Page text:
The alleged Biological Father of the child, Farooq Siddique, then moved to the Rawalpindi Bench of the Lahore High Court on appeal and presented the surrogacy agreement to the Court to assert his claim over the child. The High Court hearing a case on surrogacy for the first time, said that there was no law on surrogacy in Pakistan. The court further stated that even if there is a law that allowed surrogacy in Pakistan, there is no material evidence to prove that the Siddique is the biological father of the child. Siddiqui had alleged that Naheed and her relatives had tried blackmailing him for more money while she was pregnant. Contrastingly, the court also did not accept the fact that the marriage took place between the biological mother and Farooq Siddique as the biological mother could not prove her marriage to him in a satisfactory manner.
The court stated that the custody of the child should rest with the biological mother Naheed and that her poverty should not stand in her way for exercising parental rights over her child. Further, since there is no special legislation on surrogacy existing in Pakistan, the Court had no legal material to accept or reject the prayer of the biological mother and decided the case as in the case of a normal petition for custodial rights.
The Jan Balaz Case at the Supreme Court is now taking wild turns with the suggestion of the Solicitor General of India being turned down by the German Couple. As reported from several sources, the German Couple’s Counsel had expressed their willingness to contest the matter before the Supreme Court rather than wait for the Government with a favourable response. The Solicitor General of India had earlier sought time before the Supreme Court stating that the Government is trying to do its best for the immediate settlement of the matter in an amicable manner. The German Couple’s Counsel had stated that four month had already elapsed the same way and they wished to fight the matter rather than wait for the Government to come with an amicable settlement. The German Couple’s Counsel had represented before the Supreme Court that the decision of the Gujarat High Court may be allowed to operate since the Government of India does not have a problem in allowing the children for going abroad. The Solicitor General protested against this argument stating that the holding of the surrogate mother to be the legal mother of the child would have far reaching impact and that cannot be allowed.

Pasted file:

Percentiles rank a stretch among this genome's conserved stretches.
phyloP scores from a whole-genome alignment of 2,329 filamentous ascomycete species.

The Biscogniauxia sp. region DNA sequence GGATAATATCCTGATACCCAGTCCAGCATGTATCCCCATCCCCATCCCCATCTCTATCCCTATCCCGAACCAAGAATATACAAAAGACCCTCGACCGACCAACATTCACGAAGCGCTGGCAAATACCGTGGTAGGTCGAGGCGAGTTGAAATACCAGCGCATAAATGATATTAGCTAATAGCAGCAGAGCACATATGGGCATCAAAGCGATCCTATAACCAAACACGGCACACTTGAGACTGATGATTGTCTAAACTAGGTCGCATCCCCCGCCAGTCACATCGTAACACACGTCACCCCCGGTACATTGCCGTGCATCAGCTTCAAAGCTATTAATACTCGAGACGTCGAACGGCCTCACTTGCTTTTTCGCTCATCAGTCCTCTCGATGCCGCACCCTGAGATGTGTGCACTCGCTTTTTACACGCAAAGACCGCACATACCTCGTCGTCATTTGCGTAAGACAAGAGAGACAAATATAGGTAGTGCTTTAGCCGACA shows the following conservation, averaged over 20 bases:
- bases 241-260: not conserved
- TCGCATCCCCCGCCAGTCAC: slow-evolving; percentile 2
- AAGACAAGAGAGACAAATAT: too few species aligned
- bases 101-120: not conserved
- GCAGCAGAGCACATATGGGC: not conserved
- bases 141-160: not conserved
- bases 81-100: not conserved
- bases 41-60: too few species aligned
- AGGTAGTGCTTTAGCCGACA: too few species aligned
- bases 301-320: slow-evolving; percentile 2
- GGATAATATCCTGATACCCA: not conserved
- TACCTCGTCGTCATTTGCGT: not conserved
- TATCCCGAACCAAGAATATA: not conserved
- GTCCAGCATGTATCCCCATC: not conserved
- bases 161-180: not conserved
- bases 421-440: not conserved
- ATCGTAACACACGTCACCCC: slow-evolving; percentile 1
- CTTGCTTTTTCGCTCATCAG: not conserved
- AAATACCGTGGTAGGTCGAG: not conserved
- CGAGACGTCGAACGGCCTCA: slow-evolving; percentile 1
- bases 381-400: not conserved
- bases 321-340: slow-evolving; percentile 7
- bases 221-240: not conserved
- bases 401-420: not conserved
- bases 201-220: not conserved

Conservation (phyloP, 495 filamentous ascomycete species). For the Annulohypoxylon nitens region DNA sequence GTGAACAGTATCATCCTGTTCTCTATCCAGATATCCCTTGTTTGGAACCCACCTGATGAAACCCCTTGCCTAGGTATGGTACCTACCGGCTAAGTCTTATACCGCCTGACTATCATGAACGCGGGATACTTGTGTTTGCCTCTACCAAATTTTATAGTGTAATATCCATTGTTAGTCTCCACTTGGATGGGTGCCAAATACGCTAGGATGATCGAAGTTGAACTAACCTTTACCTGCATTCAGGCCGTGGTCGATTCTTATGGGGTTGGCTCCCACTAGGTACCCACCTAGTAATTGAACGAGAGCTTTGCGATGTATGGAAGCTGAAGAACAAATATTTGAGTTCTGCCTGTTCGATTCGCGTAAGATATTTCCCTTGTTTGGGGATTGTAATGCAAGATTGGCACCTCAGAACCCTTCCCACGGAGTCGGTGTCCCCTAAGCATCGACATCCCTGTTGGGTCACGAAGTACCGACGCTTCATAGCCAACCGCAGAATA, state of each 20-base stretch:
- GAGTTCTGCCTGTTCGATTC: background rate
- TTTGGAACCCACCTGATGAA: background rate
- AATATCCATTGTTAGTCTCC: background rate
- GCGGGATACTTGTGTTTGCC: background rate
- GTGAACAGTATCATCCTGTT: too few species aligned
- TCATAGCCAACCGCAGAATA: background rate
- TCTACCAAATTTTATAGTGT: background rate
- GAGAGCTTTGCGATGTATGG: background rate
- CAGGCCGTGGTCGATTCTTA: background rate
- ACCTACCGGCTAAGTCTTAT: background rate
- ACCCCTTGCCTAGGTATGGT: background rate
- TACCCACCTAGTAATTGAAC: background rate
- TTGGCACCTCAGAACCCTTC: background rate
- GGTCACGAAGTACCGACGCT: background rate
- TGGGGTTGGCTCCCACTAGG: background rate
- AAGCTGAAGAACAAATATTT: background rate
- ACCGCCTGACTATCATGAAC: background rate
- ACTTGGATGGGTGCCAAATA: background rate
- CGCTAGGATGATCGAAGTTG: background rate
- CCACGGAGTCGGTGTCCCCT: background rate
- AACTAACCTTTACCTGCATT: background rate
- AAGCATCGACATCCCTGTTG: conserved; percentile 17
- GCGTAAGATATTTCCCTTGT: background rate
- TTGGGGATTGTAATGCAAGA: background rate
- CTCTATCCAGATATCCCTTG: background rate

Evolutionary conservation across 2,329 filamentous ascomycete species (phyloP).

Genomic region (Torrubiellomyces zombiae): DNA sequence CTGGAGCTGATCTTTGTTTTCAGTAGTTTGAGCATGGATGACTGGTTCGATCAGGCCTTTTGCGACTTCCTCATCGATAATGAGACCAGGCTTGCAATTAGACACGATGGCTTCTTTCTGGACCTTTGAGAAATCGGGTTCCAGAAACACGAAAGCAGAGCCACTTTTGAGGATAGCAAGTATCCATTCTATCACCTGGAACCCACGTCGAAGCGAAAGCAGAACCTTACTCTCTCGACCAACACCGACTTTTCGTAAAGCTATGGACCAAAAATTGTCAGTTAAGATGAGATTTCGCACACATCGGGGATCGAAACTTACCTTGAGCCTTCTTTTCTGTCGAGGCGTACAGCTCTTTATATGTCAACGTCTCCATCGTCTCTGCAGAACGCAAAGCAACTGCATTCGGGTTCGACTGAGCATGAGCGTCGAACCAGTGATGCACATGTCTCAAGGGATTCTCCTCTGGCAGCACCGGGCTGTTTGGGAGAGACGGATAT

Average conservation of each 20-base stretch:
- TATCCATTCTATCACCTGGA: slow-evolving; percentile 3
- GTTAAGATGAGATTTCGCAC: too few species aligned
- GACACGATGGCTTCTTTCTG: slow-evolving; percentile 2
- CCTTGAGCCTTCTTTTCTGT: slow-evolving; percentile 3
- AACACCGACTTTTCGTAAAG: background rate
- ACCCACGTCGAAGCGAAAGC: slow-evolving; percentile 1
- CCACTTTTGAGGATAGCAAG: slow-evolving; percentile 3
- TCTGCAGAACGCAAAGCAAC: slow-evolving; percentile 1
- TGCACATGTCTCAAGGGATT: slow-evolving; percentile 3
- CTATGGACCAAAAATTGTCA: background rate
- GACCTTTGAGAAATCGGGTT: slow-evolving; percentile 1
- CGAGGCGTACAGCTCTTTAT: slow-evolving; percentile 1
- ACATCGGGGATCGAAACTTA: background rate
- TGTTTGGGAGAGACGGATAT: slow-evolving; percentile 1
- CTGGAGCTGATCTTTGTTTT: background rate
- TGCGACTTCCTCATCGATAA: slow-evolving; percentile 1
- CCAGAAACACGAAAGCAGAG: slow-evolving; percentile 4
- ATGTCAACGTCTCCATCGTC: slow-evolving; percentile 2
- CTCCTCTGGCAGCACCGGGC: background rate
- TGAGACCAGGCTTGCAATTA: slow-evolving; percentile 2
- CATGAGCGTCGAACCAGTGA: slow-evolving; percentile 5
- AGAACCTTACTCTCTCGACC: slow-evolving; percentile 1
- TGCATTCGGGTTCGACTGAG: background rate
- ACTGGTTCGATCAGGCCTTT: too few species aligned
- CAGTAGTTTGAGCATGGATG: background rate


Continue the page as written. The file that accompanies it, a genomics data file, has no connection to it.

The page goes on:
The Supreme Court then directed the Central Adoption Resource Agency (CARA) to consider as a one-time measure the plea of the German couple for adoption of twins born through a surrogate Indian mother as a special case. The CARA is the body which was set up pursuant to India becoming a party to Hague Convention on Inter-country Adoption in the year 2003.
No arguemnts has yet been presented before the Supreme Court of India on the effects of holding the surrogate mother to be the legal mother of the child. The stand of other intended parents who are presently taking up surrogacy in India has also not been made available before the Supreme Court. The Supreme Court decision would be affecting every intended parent who is presently taking up surrogacy in India.